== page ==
16 NOVEMBER 1867, Page 1

The Lord Mayor's dinner was not very eventful. Lord Derby

was not there, and Mr. Disraeli professed to feel coy. Lord Derby, he said, would, if he had been present, have "taken stock" of the general condition of affairs, but he himself could not " pre- sume " to do so. He only ventured to make a few remarks on his own department,—finance. Last year the City was suffering from a terrible collapse of credit. It had not even now recovered. Mr. Disraeli quoted the saying that -" confidence is a plant of slow growth," and remarked, without explaining his distinction, that slow as is the growth of confidence, the growth of credit is slower still,—which appears to mean, slow as men are to trust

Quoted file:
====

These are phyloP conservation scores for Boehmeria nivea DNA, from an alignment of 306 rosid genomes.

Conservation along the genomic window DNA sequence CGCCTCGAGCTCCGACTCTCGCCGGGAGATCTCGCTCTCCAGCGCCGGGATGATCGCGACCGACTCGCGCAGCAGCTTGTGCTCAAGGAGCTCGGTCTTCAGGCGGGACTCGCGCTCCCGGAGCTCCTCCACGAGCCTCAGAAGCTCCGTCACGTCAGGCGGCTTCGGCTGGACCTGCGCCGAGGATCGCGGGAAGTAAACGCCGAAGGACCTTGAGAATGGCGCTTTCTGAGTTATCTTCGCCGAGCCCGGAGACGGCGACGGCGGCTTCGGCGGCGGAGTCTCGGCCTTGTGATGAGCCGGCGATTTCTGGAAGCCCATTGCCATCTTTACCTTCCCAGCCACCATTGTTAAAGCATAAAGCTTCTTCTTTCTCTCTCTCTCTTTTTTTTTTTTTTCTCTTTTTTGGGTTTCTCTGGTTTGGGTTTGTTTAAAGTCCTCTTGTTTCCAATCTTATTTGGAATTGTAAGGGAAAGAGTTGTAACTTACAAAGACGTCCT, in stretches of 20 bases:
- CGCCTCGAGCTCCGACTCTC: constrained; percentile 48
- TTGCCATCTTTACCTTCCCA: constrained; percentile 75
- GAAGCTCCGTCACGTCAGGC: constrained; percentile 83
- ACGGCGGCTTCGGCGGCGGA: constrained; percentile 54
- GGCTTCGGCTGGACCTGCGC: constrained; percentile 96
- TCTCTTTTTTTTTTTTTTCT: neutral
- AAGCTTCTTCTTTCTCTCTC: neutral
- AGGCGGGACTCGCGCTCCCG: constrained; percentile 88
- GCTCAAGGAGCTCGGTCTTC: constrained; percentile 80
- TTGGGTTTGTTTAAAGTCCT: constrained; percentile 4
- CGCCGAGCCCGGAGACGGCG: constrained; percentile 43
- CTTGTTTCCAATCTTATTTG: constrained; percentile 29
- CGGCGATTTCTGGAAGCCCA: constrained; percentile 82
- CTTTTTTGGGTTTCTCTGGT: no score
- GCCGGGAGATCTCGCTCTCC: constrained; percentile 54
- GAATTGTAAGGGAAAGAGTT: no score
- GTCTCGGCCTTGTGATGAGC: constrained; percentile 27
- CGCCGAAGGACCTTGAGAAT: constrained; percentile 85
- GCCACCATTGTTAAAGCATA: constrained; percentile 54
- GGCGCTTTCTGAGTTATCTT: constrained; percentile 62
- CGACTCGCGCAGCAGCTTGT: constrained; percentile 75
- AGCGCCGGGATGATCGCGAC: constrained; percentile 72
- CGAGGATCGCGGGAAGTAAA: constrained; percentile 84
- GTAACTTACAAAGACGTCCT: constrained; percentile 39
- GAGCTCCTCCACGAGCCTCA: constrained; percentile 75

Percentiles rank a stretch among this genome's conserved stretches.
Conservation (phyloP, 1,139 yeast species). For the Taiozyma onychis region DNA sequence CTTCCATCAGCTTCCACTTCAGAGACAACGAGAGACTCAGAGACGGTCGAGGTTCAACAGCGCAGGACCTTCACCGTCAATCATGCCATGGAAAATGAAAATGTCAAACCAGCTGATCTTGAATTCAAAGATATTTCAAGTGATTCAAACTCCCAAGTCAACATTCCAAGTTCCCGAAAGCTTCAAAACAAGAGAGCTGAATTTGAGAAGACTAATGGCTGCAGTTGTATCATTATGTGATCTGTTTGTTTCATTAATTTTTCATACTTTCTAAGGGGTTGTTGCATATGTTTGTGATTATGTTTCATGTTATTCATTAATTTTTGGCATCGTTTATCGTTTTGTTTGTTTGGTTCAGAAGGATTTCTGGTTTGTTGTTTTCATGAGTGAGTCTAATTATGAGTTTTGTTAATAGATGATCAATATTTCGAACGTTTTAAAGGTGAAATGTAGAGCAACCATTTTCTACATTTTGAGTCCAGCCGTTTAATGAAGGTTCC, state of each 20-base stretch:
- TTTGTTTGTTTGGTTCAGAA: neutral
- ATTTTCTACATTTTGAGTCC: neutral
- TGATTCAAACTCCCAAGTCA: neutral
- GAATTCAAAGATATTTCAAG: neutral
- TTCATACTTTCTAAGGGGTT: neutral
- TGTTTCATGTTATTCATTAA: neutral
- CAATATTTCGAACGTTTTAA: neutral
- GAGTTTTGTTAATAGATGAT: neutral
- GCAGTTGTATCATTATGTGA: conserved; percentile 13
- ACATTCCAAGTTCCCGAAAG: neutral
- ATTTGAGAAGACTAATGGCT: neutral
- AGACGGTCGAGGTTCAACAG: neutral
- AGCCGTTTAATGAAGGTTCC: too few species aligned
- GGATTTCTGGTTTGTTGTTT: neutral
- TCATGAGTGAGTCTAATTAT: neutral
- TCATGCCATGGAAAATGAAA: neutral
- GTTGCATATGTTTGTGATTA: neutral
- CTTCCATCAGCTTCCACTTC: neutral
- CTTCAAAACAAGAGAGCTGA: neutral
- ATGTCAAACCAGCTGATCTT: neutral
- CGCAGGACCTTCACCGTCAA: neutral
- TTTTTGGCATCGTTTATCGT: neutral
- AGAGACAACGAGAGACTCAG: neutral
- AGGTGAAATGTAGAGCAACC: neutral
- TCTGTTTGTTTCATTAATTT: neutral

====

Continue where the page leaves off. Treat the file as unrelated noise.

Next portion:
each other on all matters, still slower are they to trust each other on money matters. Notwithstanding this collapse of credit, our commerce had been "steady and uniform, rich and regular, like one of those trade winds with which it is connected." The Exchequer was, "without o'erflowing, full." The whole sky "was grey, and wanted sunshine, but there were no clouds of a menacing character." The armaments were chiefly due not to the inten- tion, but the fear, of aggression. Her Majesty's Government, "assisted and aided by a patriotic Parliament, had carried a measure" which removed a "chronic source of irritation and feebleness to the State," and would establish "concord between all classes." If so, we wish it would begin to do it at once. There never seemed less concord than there is just now. Mr. Disraeli's speech was a perfect study in unmeaning, well-sounding words.